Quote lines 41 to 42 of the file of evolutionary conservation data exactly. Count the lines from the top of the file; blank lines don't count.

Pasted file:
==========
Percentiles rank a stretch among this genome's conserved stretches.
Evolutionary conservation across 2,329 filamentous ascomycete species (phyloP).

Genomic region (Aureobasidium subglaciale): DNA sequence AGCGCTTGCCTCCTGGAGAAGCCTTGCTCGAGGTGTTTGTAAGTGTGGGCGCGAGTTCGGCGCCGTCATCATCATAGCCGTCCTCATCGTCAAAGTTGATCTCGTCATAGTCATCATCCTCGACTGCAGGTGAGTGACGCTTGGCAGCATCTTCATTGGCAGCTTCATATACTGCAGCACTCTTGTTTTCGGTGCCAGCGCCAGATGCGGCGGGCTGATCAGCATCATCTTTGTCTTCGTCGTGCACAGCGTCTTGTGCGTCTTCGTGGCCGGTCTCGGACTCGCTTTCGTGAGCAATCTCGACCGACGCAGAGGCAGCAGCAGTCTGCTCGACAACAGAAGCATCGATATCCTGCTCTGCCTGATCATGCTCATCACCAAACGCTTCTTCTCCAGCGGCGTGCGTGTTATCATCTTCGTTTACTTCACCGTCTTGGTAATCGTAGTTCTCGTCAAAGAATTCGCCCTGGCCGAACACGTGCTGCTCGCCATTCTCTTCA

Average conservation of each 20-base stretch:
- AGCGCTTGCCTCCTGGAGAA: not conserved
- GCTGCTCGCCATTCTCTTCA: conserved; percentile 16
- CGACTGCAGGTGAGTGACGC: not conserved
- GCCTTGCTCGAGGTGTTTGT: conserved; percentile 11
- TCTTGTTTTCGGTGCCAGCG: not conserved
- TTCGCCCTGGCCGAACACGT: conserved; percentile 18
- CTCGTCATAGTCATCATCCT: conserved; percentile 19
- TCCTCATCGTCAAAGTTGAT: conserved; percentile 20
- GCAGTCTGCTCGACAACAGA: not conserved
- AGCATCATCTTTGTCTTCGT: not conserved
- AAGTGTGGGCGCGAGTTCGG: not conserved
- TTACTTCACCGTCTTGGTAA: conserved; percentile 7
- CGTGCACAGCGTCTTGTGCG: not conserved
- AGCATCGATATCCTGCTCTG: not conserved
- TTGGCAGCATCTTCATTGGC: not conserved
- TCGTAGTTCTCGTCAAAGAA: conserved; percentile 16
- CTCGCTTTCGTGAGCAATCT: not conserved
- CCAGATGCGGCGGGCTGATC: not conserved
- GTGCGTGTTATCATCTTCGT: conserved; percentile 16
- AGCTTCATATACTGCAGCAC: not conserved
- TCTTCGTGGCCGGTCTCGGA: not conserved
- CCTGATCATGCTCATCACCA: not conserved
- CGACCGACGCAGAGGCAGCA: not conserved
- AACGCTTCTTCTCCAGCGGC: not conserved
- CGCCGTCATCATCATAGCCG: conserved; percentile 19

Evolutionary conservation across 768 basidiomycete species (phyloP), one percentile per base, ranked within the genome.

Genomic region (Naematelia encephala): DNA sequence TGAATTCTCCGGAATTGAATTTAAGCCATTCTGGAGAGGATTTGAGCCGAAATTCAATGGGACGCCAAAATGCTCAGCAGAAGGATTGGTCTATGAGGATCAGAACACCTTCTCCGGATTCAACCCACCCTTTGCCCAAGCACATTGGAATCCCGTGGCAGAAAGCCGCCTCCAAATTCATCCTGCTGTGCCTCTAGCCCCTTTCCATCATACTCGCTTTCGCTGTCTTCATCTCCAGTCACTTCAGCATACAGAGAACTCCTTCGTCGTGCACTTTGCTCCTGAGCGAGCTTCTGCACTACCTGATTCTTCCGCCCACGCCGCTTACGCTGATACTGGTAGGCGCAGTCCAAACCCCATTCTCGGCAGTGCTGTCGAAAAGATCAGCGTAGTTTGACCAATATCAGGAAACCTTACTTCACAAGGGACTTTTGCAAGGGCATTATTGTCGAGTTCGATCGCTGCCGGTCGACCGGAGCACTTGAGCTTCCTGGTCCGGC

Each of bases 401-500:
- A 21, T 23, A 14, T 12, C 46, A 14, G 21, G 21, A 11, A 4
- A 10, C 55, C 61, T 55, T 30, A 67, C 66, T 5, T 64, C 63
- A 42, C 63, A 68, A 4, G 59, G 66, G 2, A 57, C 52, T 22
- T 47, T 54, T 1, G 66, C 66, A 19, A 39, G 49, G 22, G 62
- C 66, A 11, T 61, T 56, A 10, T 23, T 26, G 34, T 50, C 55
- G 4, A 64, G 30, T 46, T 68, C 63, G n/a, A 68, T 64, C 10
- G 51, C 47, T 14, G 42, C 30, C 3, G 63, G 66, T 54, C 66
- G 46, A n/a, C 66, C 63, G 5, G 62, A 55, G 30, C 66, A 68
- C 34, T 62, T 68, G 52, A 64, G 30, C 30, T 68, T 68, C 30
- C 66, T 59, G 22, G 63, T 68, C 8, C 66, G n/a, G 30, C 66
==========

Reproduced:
- C 34, T 62, T 68, G 52, A 64, G 30, C 30, T 68, T 68, C 30
- C 66, T 59, G 22, G 63, T 68, C 8, C 66, G n/a, G 30, C 66